I’m serious. Name one thing in computing that showed up after 1978 that wasn’t either an incremental improvement on a pre-1978 technology or a crappier but cheaper version of a pre-1978 technology. I’m not trying to produce sophistry here. There’s a huge difference in the level of novelty of original research in computing tech during the span 1940–1980 and the level of novelty in the same after 1980, & it relates directly to economics.
From 1940 to 1980, computer science was being done by folks with doctorates & experience in other disciplines, funded by government money to do pure research & moonshot shit — especially ARPA funding starting in the wake of Sputnik for ed-tech. When that funding dried up, so did productivity in original research, because the ability to continue to be employed depended on profitability in a consumer market (which means racing to market… which means avoiding risky detours).
The exact same people have drastically different productivity levels with the two models. Kay at PARC in the 70s went from having seen a sketchpad demo to having a complete functioning live-editable GUI with network transparency in 10 years, because of government ed-tech money. In the early 80s, Kay moved to Atari & tried to continue the kind of work he had been doing. And then he got laid off, and went to Apple, got laid off again. The work he started in the 70s has been treading water because short term profits can’t support deep research.
This isn’t to say that what has happened since isn’t valuable. The computing technologies developed prior to 1980 have mostly become cheap enough that they have become accessible to a mass audience, in part because of iteration on manufacturing techniques, & mostly because of cheap labor (in the form of fresh-out-of-college CS students who will write bad code for half of what you’d pay the PhDs to refuse to write bad code, and will work unpaid overtime if you give them a ball pit and a superiority complex). But, using 70s tech to make 60s tech bigger (ex., deep neural networks) isn’t innovation — it’s doing the absolute most obvious thing under the circumstances, which is all that can be defended in a context of short-term profitability.
What armies of clerks were doing in the 30s was ‘computation’, sure, but it’s very different. The pointing devices we use, the look and feel of our UIs, and our UI metaphors haven’t changed since the 70s except in terms of resolution. Our network protocols haven’t much either.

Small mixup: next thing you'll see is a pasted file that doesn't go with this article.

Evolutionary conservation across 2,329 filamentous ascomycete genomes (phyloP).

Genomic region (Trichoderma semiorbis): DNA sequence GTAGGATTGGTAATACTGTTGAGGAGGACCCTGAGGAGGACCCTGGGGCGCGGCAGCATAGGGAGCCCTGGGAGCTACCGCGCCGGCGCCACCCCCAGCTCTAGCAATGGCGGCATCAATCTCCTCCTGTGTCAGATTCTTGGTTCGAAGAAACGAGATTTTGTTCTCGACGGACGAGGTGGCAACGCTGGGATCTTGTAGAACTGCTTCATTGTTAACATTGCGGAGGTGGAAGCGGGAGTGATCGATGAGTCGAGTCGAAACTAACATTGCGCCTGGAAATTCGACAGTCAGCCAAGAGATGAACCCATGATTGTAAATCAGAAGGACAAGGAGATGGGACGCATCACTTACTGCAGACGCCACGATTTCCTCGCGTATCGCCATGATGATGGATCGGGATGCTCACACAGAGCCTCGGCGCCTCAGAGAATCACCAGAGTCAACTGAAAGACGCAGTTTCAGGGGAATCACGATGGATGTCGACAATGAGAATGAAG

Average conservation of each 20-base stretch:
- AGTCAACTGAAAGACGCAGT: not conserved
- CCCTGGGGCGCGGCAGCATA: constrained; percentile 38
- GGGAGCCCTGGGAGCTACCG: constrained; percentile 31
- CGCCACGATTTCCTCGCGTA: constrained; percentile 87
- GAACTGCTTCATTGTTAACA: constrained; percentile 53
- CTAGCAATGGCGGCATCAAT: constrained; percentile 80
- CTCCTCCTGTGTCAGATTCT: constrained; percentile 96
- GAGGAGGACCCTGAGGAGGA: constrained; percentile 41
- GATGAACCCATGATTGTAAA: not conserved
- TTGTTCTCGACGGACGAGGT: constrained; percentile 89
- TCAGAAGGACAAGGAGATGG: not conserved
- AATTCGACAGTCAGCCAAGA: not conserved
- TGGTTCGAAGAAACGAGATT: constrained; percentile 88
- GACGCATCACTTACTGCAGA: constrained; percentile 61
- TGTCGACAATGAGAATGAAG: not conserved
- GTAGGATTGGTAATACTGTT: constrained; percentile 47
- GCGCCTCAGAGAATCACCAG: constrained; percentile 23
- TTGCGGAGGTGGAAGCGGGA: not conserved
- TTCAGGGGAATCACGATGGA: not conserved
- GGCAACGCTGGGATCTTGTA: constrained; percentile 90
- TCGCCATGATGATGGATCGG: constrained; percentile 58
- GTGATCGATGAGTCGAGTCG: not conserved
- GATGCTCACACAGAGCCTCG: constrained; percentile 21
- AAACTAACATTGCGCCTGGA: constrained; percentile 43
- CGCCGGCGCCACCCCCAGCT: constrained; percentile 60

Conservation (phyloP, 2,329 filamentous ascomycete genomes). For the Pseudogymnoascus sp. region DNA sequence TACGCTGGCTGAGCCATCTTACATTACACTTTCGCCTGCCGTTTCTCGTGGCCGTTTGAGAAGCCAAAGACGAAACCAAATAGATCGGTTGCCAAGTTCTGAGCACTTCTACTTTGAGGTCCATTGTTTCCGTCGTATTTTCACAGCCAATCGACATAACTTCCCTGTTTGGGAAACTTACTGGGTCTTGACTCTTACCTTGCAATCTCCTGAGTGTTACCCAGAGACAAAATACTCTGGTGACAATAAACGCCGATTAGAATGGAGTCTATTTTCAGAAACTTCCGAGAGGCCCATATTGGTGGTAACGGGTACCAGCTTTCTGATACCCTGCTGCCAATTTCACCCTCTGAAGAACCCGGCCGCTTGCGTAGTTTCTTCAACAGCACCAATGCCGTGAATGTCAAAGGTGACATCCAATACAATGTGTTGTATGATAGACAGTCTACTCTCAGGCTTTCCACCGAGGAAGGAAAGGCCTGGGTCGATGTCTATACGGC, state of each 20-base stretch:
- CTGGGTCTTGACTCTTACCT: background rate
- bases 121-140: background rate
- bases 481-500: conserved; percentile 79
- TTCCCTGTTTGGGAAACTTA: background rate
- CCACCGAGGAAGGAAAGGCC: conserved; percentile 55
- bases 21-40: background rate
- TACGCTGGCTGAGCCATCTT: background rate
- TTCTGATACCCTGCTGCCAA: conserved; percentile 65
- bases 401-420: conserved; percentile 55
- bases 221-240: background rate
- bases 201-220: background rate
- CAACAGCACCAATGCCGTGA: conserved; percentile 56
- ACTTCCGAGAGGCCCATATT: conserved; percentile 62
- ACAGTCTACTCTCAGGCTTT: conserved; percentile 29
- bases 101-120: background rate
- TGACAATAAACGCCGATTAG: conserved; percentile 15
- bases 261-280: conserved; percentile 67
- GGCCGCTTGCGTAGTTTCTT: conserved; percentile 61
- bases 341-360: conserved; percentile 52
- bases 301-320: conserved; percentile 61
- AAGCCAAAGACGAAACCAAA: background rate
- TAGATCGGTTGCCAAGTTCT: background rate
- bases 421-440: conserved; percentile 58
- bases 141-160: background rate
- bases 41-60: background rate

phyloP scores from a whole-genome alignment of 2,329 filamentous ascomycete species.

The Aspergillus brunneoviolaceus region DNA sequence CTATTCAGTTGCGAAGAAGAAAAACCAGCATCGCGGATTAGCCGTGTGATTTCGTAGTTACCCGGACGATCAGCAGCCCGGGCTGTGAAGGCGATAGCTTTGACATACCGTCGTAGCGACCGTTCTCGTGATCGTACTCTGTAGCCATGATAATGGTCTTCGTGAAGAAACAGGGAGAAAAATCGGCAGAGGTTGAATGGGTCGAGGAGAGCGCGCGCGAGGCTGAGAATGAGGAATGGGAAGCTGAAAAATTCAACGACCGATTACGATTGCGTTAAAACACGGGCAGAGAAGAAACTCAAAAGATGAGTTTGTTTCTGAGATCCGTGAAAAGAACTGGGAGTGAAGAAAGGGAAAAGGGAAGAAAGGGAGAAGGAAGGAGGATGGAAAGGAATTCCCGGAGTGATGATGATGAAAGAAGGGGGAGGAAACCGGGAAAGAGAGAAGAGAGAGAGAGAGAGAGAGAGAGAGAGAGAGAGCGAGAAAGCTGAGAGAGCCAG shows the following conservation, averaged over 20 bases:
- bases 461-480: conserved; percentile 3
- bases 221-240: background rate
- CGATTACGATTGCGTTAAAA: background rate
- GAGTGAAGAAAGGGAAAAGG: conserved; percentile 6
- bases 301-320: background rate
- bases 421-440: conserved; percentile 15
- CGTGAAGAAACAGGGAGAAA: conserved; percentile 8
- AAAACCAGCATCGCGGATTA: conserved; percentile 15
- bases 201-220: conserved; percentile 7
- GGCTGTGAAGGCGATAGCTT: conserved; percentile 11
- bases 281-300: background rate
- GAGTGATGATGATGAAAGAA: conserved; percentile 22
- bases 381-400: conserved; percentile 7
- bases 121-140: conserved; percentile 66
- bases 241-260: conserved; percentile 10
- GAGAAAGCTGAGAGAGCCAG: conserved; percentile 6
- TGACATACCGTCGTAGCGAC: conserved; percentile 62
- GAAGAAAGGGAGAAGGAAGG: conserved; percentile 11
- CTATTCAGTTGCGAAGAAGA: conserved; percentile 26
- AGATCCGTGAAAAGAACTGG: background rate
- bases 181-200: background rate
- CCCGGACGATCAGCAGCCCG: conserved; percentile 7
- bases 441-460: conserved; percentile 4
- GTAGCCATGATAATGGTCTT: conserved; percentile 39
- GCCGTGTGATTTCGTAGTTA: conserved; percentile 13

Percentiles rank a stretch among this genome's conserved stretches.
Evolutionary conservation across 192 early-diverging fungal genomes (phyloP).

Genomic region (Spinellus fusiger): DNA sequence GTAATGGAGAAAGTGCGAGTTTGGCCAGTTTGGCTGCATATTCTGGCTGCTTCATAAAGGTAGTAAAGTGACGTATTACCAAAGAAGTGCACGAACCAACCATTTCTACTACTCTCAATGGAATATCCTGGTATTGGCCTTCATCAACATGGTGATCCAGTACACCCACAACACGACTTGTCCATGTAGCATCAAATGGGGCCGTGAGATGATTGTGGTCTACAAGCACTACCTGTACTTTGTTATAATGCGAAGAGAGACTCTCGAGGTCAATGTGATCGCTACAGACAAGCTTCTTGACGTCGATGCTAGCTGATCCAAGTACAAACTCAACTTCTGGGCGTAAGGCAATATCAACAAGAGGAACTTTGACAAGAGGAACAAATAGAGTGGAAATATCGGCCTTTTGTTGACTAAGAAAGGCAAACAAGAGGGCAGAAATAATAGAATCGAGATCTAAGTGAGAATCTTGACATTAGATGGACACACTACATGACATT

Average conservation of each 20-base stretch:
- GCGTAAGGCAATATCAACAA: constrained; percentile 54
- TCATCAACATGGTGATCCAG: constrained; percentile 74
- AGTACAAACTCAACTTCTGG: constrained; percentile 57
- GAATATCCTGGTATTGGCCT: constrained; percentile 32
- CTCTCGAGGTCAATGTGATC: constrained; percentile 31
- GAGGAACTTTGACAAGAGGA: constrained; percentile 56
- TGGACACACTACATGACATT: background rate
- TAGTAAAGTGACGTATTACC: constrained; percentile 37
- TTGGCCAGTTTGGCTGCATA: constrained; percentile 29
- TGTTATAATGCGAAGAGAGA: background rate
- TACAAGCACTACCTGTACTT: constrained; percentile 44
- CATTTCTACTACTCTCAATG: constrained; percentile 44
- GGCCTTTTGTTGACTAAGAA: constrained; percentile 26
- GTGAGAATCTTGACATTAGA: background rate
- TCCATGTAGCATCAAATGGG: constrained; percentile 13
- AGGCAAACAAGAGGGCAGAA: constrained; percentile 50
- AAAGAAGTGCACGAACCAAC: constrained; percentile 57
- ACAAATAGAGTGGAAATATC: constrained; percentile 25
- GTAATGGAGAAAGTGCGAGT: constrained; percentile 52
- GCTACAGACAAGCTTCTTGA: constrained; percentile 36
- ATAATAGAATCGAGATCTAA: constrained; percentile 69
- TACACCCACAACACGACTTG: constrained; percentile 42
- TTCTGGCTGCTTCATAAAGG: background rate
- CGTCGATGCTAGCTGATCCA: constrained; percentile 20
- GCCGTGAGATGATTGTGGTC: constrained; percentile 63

This is to say:
Somebody who had used an Alto in 1979 could travel through time and sit down at a modern PC and know basically how to do most tasks — they would think of a modern PC as a faster but less featureful stripped down Alto clone, like the Star was. They could probably even code on it — they would have been familiar with UNIX shells & C, & with SGML-style markup. They would find it disappointingly awkard compared to Interlisp-D and Smalltalk environments they’re used to, but they could make it work.
Meanwhile, to somebody from 1940, home computer tech of 1980 would be mind-blowing. Such a person, even if they were in computing, would not be familiar with the concept of a programming language (since stored program computers didn’t exist yet).
The VC model ties into this difference. The best possible outcome, under the VC model, is that actual costs are low & the VCs get wild profits in the short term, after which they sell their stakes & don’t need to care anymore. The easiest & most reliable way to do that is a ponzi scheme (or, to be more technically correct, the pyramid-selling of hype — in this case, to other, marginally less savvy investors). With enough cash floating around, you can keep a company that provides no service & has no income afloat indefinitely, and everyone involved becomes a paper millionaire.
The goal of ARPA from ’57 to ’78 was quite different: to encourage children to become engineers in order to have an edge in a high-tech hot-war that never really ended up coming, and to build tech that lets them bootstrap new tech more easily. Massive short-term losses in that. (It obviously didn’t exactly work: we did end up getting a lot of cheap engineers, but few of them had the background to be able to more-than-iteratively improve upon the tech they grew up on, even had they been allowed to by management.)
The difference in development between the first 40 years of CS and the second 40 is absolutely not the result of the low-hanging fruit all being picked. The most interesting technical work is being done by individuals and small groups still. Important features & useful tools that were well known in the late 70s are actually missing from modern tech because of gaps in education & because having them prevents some avenues toward monetization. (Ex., you can’t live-edit software if the software is closed source.)
I really hate the “silicon valley is a center of innovation” memeplex & feel the need to inject some historical context whenever I see it. It’s weird, masturbatory, Wired Magazine bullshit & it leads to the lionization of no-talent con artists like Steve Jobs. Making money & making tech are very different skills, often fundamentally at odds: good tech is very often not profitable and the most profitable tech is just varying reframings of rentseeking. Very few people can do both well, and SV has a bias toward profit. Because of this, in most cases, the product isn’t actually the tech but the techwashing. Apple’s an excellent case in point. After they dropped the Apple ][ line, their main product was hype & terminology stolen from PARC with a free underpowered home computer thrown in (for the low low price of 8 grand).
In an environment where cash is king, when you can make bank on PR, it’s foolish to try to innovate — and the valley has learned this lesson better than it has learned anything else.